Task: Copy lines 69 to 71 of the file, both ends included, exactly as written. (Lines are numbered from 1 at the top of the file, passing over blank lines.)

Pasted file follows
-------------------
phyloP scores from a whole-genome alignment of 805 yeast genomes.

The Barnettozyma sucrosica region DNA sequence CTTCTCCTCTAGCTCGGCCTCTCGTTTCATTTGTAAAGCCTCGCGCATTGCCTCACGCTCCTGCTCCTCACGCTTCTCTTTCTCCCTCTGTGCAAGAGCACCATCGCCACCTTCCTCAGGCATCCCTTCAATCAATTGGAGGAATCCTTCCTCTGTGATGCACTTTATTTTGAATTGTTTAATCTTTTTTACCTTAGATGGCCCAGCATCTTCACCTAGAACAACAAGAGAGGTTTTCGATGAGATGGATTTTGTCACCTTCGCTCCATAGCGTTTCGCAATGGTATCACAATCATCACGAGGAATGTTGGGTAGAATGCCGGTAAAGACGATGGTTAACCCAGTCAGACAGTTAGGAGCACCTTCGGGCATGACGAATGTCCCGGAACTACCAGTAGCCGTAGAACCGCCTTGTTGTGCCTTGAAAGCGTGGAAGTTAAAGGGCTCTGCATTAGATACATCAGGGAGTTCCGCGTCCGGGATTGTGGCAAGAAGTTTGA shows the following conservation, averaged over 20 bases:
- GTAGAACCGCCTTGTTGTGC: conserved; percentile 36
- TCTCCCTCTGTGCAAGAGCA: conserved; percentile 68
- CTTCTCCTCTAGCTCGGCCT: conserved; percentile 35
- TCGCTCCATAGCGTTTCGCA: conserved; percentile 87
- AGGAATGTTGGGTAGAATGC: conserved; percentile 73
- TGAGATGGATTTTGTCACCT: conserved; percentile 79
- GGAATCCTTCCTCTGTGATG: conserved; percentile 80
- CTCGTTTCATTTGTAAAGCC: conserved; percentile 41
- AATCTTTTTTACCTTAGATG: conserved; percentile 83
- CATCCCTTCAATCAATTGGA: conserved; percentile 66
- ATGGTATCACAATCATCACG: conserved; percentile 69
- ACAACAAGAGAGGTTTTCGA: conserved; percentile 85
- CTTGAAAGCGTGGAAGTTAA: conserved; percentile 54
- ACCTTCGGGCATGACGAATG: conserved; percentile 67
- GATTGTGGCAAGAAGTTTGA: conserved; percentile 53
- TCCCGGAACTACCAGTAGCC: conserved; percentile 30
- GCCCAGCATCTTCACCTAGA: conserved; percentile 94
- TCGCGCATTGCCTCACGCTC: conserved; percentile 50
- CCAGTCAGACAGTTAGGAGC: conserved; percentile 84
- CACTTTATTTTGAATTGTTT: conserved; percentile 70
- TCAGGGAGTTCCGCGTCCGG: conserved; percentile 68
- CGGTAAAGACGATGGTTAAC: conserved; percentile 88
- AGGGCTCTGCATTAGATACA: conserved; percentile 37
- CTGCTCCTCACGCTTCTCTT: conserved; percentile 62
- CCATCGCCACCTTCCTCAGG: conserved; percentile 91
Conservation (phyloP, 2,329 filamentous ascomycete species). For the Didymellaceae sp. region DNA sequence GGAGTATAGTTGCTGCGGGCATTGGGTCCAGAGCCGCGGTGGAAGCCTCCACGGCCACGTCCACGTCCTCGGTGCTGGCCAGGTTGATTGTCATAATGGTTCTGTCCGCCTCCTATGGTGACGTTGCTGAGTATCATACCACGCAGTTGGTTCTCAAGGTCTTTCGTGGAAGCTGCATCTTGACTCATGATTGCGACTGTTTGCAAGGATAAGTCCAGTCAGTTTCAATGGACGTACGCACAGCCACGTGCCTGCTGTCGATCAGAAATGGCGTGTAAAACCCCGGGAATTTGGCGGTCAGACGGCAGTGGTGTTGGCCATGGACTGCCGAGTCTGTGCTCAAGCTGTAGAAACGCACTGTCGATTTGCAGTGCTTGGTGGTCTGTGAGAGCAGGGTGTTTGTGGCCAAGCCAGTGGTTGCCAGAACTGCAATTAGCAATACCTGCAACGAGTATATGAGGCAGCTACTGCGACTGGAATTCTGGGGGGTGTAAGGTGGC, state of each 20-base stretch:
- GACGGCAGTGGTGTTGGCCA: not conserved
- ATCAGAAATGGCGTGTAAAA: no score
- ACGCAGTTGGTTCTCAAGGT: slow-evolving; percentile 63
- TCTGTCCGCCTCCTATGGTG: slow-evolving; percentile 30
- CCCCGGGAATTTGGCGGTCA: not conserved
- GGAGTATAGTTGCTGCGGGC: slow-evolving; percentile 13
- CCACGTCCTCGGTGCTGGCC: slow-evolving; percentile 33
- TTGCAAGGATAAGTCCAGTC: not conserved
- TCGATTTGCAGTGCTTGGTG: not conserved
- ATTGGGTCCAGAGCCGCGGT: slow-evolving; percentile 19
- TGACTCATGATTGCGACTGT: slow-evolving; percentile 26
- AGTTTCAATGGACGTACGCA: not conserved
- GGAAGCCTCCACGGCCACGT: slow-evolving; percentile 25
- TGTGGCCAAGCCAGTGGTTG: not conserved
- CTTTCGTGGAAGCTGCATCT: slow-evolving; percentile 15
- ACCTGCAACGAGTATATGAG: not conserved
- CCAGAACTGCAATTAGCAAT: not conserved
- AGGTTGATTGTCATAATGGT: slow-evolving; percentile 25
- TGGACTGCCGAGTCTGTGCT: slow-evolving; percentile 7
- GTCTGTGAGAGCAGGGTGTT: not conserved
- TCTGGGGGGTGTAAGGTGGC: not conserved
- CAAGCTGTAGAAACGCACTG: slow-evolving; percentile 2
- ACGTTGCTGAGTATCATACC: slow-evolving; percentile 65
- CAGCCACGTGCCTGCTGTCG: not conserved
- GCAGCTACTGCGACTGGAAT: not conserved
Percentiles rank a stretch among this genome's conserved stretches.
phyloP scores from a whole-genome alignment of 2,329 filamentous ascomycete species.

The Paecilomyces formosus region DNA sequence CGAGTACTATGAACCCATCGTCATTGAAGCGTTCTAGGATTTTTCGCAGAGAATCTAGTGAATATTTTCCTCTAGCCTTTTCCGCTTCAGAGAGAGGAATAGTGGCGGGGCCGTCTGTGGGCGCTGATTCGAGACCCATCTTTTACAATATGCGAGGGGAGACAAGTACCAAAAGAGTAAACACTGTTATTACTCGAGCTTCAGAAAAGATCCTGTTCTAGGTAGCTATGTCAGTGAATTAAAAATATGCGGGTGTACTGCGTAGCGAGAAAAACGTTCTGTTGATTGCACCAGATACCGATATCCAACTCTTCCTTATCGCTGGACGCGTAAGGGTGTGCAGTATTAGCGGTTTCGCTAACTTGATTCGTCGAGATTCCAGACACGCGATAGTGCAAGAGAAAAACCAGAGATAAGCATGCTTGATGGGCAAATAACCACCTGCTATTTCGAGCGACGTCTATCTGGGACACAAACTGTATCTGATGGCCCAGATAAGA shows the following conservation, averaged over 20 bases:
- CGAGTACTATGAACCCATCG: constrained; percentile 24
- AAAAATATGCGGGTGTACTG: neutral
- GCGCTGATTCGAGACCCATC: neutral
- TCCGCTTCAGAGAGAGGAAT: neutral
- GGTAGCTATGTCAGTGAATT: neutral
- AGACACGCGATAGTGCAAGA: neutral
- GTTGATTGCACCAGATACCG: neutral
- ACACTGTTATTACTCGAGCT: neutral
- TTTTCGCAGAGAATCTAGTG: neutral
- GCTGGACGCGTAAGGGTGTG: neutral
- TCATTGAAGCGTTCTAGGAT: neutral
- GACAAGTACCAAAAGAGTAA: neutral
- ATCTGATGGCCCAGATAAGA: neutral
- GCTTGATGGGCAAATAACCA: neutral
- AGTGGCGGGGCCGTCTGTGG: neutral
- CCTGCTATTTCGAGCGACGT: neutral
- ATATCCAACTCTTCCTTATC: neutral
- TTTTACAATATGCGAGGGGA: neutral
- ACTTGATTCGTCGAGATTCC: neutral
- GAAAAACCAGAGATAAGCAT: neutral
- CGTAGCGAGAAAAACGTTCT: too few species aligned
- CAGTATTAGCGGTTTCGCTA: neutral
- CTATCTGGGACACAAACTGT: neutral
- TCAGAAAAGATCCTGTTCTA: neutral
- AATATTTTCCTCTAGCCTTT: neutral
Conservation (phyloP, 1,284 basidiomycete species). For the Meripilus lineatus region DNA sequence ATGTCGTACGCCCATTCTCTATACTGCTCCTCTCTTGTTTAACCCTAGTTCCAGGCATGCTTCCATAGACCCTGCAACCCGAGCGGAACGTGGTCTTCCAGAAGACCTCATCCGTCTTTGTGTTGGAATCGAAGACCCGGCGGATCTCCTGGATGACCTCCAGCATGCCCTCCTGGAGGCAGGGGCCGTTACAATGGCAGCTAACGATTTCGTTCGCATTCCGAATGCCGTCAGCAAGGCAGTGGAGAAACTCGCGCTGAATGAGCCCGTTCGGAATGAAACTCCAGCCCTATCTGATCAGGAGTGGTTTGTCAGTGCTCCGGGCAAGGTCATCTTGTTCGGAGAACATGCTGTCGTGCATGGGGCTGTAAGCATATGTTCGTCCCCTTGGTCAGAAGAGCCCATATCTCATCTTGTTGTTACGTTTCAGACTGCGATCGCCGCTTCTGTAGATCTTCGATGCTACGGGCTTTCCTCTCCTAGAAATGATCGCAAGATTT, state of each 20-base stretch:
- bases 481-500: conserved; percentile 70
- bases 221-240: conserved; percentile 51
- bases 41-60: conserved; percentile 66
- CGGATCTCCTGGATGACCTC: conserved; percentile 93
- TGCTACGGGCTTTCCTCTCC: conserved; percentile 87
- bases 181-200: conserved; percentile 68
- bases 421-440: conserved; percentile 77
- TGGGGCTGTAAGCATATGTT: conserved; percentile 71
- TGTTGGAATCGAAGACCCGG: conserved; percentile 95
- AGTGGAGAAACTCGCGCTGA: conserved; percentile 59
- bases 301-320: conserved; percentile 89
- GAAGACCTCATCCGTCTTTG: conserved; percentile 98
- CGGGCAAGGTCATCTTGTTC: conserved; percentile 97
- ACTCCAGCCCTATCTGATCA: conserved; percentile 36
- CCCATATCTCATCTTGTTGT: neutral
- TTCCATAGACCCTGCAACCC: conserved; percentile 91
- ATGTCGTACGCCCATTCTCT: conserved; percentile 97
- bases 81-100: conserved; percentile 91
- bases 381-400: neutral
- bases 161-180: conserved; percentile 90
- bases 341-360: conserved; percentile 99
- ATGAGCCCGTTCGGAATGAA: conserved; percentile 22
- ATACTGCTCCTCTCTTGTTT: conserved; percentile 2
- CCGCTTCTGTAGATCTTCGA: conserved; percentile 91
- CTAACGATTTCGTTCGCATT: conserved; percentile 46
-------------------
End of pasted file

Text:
- ATCTGATGGCCCAGATAAGA: neutral
- GCTTGATGGGCAAATAACCA: neutral
- AGTGGCGGGGCCGTCTGTGG: neutral